The HIB vaccine available in the US is:

  • ActHIB: Given in four dose-series.

Polio vaccines

Polio virus is of three types, known as wild poliovirus (WPV) type 1, 2 and 3. The WPV2 has been eradicated globally, with the last case of occurring in 1999. Countries where polio has been eradicated have low polio risk, and inactivated polio vaccine (IPV) is given as an injection. IPV, also known as Salk vaccine, contains all three poliovirus strains in inactivated form.

Many countries administer oral polio vaccine (OPV) which contains live weakened poliovirus. In 2017 the entire world switched from trivalent OPV (containing three strains) to bivalent OPV, dropping WPV2 from the vaccine, as it was no longer necessary and also interfered with the immune response to the other two types of poliovirus.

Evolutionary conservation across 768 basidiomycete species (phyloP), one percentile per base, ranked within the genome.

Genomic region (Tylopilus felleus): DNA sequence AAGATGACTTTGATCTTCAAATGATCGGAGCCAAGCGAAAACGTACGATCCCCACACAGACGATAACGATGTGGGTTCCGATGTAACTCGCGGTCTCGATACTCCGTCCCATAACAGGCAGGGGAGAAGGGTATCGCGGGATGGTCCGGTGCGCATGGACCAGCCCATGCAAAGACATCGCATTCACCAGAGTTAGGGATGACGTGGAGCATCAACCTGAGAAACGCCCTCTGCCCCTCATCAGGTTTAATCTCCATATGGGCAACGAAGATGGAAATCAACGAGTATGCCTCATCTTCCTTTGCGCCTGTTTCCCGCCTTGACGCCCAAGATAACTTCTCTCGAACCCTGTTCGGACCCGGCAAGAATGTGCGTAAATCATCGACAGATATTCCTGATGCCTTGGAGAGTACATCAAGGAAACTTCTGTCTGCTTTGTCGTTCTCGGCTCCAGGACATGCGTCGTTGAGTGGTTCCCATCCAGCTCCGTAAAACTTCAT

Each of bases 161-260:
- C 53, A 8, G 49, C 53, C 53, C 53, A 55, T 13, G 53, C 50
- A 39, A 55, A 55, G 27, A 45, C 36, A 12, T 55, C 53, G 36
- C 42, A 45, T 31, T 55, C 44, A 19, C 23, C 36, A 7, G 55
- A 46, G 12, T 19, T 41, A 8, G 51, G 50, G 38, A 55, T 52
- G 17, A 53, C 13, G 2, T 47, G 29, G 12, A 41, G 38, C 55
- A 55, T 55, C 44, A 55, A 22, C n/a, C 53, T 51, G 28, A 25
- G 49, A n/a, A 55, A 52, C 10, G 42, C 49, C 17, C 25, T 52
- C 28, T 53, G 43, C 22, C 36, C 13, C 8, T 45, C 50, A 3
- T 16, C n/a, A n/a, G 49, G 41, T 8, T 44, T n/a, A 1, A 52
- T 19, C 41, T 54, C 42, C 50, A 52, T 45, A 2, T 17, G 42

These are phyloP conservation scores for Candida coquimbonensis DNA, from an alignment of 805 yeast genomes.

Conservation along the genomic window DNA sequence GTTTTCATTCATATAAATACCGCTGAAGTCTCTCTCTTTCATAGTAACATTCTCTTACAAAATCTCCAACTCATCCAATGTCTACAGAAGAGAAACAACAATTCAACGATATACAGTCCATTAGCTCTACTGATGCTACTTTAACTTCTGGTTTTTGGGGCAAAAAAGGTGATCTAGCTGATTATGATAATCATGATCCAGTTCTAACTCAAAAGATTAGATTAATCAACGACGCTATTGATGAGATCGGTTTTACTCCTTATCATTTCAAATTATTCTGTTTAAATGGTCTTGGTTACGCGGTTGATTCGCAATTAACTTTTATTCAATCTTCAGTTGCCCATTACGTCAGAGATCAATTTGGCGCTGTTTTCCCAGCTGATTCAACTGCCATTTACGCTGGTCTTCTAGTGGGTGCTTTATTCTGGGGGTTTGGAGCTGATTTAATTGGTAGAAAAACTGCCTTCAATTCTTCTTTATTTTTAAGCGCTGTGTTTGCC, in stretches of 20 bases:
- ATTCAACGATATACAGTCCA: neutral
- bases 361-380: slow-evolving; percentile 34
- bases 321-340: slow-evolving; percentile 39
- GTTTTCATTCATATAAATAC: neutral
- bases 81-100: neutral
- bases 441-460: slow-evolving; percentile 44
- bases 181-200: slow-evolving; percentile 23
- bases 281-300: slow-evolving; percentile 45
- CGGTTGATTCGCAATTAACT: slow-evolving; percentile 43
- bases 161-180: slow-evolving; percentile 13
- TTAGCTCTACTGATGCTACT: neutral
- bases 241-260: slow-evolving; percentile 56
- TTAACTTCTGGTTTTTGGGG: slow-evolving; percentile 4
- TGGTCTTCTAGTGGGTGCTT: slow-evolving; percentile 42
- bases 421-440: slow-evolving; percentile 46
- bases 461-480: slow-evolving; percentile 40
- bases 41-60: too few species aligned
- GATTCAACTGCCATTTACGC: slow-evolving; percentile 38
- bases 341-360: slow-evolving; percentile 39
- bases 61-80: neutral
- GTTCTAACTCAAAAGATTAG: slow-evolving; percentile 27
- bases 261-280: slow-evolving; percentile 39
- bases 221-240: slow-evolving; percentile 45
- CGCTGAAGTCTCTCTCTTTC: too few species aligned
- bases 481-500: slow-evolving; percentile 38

In countries where OPV is given, the World Health Organization (WHO) recommends one shot of IPV in addition to bivalent OPV, to maintain the eradication of WPV2. The polio vaccine administered in the US is:

  • IPOL: Given as a four-dose series of injections in the arm or leg.

Diphtheria/tetanus/pertussis vaccines

Diphtheria, tetanus and pertussis (DTP) vaccines are given in three doses within the first year of a child, and two more boosters at the age of one and six. Tetanus booster shots are recommended every 10 years, and in the last trimester for pregnant women.

The DTP vaccines in the US contain only acellular (inactivated) pertussis bacteria. Two types of vaccines are available in the US:

Diphtheria, tetanus and acellular pertussis (DTaP) vaccine:

Tetanus, reduced diphtheria toxoids and acellular pertussis (TDaP) vaccine:

  • Adacel
  • Boostrix

Human papilloma virus vaccines

Worldwide there are two types of human papilloma virus (HPV) vaccines: